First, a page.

Darwin's Finches, 20th Century Business, and APIs


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APIs are transforming the web economy and forcing changes in Web business models. Darwin's imperative - adapt or perish - has never been more apt. Much like the changes from direct to indirect channels in 20th century business, APIs represent an indirect channel to customers, led by developers and applications. Learn about successful adaptations to this environment and how to help others understand the API imperative.

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  • Creative Commons Attribution-Share Alike 3.0 United States License
  • http://www.csuchico.edu/~curban/DarwinSP2002Phil108.htmUse at beginning to set up story – 1,2,3 are the same genus – adaptation to a competitive environment (island)
  • http://newdesktopwallpapers.info/The%20best%20of%20summer%20-%20Islands%20and%20Tropical%20Paradise/Islands/slides/Coastal%20View,%20Galapagos%20Islands.html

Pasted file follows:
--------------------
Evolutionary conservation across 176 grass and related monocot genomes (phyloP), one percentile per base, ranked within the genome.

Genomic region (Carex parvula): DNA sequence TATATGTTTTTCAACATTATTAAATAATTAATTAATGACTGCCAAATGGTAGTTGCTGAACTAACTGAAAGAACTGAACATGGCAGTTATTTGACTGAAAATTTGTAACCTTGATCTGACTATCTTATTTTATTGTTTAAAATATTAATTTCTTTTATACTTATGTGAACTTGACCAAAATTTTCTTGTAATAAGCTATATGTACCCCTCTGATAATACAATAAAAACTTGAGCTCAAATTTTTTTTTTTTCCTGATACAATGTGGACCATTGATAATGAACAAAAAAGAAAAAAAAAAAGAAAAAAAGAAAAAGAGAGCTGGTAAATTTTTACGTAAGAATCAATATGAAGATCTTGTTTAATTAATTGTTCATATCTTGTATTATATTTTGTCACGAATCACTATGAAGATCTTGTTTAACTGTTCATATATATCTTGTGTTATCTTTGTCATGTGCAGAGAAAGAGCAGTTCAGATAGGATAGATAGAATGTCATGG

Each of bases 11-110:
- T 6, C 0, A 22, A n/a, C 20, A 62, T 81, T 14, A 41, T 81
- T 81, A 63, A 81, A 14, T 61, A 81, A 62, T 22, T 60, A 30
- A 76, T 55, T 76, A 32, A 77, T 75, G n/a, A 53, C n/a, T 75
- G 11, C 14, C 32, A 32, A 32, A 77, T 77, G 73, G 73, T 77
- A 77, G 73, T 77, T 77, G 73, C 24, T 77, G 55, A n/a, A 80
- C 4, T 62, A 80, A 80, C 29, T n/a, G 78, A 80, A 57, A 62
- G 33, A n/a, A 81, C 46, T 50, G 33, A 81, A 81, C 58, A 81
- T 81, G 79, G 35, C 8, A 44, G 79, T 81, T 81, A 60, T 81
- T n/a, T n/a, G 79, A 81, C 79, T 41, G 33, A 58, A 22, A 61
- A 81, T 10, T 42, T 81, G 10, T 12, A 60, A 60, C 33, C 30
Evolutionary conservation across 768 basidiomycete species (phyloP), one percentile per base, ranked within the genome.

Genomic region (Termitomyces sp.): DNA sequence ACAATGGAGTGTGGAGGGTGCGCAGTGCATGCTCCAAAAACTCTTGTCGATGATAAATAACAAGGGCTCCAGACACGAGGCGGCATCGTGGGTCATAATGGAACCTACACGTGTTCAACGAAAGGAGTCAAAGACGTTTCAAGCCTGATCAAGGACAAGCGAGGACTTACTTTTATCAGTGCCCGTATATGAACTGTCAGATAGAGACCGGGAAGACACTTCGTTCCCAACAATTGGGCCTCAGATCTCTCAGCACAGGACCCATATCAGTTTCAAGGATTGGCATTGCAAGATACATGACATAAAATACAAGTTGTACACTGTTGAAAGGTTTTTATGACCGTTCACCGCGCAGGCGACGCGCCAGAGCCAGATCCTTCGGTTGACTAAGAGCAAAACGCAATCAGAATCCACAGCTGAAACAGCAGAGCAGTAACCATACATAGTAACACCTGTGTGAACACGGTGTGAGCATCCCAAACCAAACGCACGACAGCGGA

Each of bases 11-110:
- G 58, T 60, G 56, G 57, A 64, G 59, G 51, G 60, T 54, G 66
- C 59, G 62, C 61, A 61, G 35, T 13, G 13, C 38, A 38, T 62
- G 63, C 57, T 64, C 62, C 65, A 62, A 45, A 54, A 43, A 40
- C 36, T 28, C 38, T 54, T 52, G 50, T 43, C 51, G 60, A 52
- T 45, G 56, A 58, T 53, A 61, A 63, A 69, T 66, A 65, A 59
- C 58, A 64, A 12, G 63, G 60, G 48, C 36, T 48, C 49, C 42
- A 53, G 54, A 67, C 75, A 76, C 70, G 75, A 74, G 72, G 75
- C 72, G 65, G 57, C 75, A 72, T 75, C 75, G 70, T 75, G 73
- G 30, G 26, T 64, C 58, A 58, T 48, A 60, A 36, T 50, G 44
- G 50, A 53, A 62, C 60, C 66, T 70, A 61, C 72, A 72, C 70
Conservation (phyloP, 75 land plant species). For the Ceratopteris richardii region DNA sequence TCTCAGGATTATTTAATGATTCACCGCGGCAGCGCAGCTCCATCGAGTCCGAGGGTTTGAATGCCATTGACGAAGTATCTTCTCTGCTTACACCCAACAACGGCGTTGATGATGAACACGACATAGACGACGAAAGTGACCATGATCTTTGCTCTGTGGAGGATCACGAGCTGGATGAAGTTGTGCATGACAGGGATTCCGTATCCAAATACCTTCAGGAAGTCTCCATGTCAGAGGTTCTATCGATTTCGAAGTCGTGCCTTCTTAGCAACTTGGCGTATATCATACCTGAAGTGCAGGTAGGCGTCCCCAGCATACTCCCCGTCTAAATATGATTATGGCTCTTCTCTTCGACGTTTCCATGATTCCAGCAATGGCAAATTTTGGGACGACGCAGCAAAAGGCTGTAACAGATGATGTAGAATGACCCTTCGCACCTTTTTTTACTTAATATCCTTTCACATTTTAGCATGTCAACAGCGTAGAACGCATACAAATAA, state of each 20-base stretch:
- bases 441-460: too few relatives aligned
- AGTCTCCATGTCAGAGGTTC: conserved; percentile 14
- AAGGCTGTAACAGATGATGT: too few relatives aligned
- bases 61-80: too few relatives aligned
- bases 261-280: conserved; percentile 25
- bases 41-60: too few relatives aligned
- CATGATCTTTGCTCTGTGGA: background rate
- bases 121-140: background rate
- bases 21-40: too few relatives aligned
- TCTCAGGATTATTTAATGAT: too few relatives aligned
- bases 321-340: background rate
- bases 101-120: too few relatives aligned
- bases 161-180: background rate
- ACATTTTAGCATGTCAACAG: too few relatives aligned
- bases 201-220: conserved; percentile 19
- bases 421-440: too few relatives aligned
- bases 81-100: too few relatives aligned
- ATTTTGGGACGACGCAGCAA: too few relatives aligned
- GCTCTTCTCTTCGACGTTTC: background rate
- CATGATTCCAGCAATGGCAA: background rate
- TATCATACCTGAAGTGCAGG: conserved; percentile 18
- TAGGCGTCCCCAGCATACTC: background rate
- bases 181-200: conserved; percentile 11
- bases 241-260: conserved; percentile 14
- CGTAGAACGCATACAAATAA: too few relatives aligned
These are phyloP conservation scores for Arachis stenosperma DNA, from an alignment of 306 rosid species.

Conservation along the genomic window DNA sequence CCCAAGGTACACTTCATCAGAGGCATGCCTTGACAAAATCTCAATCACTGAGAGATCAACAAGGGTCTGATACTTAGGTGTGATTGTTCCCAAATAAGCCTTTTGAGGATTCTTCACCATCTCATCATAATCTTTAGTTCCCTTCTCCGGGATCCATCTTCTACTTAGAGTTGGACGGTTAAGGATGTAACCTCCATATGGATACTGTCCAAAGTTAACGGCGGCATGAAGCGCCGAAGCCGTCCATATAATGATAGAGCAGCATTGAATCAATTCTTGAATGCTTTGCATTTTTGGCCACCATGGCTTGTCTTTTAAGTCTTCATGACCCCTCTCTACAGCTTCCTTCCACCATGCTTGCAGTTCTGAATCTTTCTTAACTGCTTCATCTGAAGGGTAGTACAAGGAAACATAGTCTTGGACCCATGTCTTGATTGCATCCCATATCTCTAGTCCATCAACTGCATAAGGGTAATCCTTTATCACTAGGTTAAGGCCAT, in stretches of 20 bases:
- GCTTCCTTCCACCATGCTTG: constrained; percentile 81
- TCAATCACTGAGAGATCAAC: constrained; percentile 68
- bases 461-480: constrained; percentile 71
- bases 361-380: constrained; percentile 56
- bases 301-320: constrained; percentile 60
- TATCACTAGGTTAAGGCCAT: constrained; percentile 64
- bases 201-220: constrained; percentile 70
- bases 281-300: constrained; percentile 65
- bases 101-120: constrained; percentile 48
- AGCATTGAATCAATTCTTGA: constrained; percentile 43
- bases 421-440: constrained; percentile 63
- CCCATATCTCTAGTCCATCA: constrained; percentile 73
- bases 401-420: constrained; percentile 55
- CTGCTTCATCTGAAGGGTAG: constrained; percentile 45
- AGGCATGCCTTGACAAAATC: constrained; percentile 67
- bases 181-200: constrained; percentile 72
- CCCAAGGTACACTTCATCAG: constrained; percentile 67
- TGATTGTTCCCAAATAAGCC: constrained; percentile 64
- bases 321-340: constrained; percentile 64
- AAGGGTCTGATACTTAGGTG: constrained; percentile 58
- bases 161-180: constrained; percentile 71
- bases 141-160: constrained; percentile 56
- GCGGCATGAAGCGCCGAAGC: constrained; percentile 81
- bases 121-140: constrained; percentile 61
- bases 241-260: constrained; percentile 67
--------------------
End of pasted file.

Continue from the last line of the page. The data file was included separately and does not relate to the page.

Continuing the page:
• http://visibleearth.nasa.gov/view_rec.php?id=5517
  • http://maps.google.com/maps?ftr=earth.promo&hl=en&utm_campaign=en&utm_medium=mapshpp&utm_source=en-mapshpp-na-us-gns-erth&utm_term=evl
  • http://www.csuchico.edu/~curban/DarwinSP2002Phil108.htm
  • http://www.csuchico.edu/~curban/DarwinSP2002Phil108.htm
  • http://www.reproductive-revolution.com/charles-darwin.html
  • http://www.reproductive-revolution.com/charles-darwin.html
  • Avery, MacLeod, and McCarty
  • http://bbruner.org/bitn/bitn_fig/dna.gif - http://www.genome.gov/glossary/index.cfm?
  • Avery, MacLeod, and McCarty
  • Avery, MacLeod, and McCarty
  • http://ephemeralnewyork.wordpress.com/tag/old-signs/
  • http://wirednewyork.com/forum/showthread.php?p=299745
  • http://s.wsj.net/public/resources/images/PT-AK559_Suburb_G_20081224174421.jpg
  • http://www.laapush.org/environmentalspectrum_files/images/000001ad.jpg